Since starring in 90s films like What's Eating Gilbert Grape, Romeo + Juliet, and Titanic, Leonardo DiCaprio has switched gears into environmental activism. The Oscar-winning actor has started his own climate change prevention charity, urged politicians to address global warming, and produced a powerful documentary to address how close we are to trashing the planet beyond repair.
Strange, then, to find environmental scientists in Thailand forced to step in and save a habitat made unsustainably popular by one of DiCaprio's movies. The country’s National Parks and Wildlife Department decided on Wednesday that Maya Bay on the island of Ko Phi Phi—the stunning beach that played a starring role alongside DiCaprio in The Beach—will close to tourists for four months every year.
According to the Associated Press, pressure from so many travelers looking for the Danny Boyle–directed film’s unsullied paradise has put the area's coral reef and marine life in serious jeopardy. The once-idyllic cove has been open all year round since the big screen adaptation of Alex Garland's novel came out back in 2000. It now sees 4,000 tourists and 200 boats a day, on average.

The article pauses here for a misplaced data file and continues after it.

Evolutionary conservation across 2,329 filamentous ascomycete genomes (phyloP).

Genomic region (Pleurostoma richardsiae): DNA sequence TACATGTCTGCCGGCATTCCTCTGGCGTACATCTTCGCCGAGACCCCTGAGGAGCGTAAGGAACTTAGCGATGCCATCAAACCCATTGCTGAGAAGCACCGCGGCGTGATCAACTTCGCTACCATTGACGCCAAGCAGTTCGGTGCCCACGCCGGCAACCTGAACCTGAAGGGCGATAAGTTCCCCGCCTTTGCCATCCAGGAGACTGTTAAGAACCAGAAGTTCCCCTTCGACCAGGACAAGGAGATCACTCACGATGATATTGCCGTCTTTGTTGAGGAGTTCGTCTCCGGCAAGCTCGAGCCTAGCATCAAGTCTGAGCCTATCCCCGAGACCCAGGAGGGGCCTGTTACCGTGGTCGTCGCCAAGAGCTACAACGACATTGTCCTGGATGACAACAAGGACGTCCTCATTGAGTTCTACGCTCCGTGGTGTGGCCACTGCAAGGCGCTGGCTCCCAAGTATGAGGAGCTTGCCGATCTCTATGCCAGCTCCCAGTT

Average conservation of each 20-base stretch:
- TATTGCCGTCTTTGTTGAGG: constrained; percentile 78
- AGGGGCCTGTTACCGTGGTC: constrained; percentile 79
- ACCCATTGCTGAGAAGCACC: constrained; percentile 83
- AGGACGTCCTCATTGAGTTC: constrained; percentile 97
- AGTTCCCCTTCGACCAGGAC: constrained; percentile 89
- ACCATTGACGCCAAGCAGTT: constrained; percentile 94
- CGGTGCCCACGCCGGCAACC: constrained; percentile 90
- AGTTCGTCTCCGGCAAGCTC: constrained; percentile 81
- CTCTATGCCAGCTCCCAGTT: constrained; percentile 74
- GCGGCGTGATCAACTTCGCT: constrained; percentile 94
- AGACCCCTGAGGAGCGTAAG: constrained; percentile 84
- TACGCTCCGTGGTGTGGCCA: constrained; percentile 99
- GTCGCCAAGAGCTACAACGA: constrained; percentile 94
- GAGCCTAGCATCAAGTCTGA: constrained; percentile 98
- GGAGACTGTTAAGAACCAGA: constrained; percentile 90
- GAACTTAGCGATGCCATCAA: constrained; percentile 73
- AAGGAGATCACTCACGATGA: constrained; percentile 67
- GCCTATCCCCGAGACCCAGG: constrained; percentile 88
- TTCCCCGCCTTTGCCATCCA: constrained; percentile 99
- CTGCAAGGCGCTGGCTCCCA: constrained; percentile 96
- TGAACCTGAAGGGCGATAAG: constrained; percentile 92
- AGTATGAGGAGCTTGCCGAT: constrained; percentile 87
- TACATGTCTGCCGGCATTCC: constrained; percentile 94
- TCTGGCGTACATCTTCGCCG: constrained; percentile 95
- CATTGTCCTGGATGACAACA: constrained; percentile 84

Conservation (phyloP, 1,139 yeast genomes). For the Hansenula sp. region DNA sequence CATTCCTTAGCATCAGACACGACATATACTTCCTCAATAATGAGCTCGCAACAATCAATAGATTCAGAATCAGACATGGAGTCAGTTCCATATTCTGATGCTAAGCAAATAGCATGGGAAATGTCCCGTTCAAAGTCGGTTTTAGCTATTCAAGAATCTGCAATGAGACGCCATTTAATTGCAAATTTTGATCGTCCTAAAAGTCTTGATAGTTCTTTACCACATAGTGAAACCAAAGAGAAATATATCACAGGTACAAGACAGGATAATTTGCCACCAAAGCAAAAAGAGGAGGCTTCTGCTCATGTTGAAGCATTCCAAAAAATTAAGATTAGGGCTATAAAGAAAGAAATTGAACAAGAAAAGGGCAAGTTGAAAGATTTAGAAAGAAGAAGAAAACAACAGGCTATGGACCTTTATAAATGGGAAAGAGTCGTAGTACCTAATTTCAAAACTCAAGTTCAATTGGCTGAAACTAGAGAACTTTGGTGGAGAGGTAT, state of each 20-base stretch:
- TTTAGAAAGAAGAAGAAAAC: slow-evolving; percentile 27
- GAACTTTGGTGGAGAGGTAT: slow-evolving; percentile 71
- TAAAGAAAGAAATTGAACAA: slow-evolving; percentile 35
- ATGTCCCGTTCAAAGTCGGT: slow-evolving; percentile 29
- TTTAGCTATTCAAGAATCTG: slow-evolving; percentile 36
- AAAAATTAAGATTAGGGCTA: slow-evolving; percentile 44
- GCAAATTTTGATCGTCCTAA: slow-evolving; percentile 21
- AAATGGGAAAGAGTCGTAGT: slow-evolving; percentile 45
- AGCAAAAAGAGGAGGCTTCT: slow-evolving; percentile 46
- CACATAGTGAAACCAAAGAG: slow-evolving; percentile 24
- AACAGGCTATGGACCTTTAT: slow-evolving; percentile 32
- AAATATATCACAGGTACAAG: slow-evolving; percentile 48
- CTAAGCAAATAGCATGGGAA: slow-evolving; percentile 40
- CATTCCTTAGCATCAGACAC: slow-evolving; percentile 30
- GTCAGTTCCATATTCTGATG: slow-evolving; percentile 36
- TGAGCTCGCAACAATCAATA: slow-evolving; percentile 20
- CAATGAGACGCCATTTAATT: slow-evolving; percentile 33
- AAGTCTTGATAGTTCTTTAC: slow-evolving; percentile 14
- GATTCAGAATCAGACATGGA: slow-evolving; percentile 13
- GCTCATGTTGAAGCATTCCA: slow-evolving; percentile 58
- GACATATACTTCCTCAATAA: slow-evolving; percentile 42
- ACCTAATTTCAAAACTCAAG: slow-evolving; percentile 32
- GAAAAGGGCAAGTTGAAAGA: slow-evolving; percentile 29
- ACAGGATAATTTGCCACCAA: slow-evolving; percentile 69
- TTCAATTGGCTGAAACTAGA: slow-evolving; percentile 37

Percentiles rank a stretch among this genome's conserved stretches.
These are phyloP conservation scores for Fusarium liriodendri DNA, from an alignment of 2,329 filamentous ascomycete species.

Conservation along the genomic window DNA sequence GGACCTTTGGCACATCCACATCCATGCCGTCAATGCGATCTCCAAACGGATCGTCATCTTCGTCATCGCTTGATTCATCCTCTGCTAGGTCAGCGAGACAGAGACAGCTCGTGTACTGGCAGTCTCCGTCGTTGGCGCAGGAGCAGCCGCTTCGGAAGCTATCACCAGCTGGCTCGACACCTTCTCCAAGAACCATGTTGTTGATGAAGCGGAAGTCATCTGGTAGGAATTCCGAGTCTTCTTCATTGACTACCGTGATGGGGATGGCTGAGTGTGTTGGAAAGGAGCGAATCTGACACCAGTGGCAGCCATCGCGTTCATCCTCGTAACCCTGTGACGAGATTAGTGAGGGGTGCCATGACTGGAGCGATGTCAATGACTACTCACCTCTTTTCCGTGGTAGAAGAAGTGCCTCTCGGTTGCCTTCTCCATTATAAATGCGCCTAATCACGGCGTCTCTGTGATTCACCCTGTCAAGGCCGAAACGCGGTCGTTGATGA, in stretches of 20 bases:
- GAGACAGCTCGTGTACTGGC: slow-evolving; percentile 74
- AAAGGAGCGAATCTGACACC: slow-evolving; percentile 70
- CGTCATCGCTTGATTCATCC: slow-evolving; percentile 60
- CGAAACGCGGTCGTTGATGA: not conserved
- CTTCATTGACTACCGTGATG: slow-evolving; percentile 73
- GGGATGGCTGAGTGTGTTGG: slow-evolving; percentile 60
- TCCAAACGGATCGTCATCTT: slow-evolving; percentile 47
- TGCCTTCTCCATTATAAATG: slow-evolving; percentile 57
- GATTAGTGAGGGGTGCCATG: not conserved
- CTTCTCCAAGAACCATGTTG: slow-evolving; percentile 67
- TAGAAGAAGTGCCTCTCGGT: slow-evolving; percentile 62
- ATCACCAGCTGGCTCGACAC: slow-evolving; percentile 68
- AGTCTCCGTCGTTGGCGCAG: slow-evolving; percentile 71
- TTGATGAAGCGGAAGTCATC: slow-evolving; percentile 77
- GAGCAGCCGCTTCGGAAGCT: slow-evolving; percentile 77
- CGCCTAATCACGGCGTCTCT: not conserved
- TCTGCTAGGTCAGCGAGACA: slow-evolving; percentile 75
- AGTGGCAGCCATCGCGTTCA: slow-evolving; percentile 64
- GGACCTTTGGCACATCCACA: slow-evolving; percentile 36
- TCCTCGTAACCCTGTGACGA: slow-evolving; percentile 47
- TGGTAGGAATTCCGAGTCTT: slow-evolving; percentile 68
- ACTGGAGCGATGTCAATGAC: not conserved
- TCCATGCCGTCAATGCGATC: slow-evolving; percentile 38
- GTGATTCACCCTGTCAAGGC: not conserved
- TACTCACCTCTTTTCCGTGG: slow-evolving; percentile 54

"Overworked and tired, all the beauty of the beach is gone," marine scientist Thon Thamrongnawasawat told AP. "We need a timeout for the beach."
The annual summer shutdown at Maya Bay begins this June. When it reopens, only 2,000 people will be allowed access each day and boats will have to anchor on the other side of the island. As well as helping the local ecosystem recover, the restriction on numbers might actually help the spot recover some of its allure again. Some young backpackers have been sadly disappointed to find it jam-packed with fellow human beings.
As for DiCaprio, he hasn’t quite given up on chasing utopias. Talking to President Obama at a South by South Lawn event in 2016, the actor appeared enthusiastic about Elon Musk’s idea of colonizing Mars. Let's hope we don’t end up spoiling our neighboring planet the way we have with this one.
Sign up for our newsletter to get the best of VICE delivered to your inbox daily.
Follow Adam Forrest on Twitter.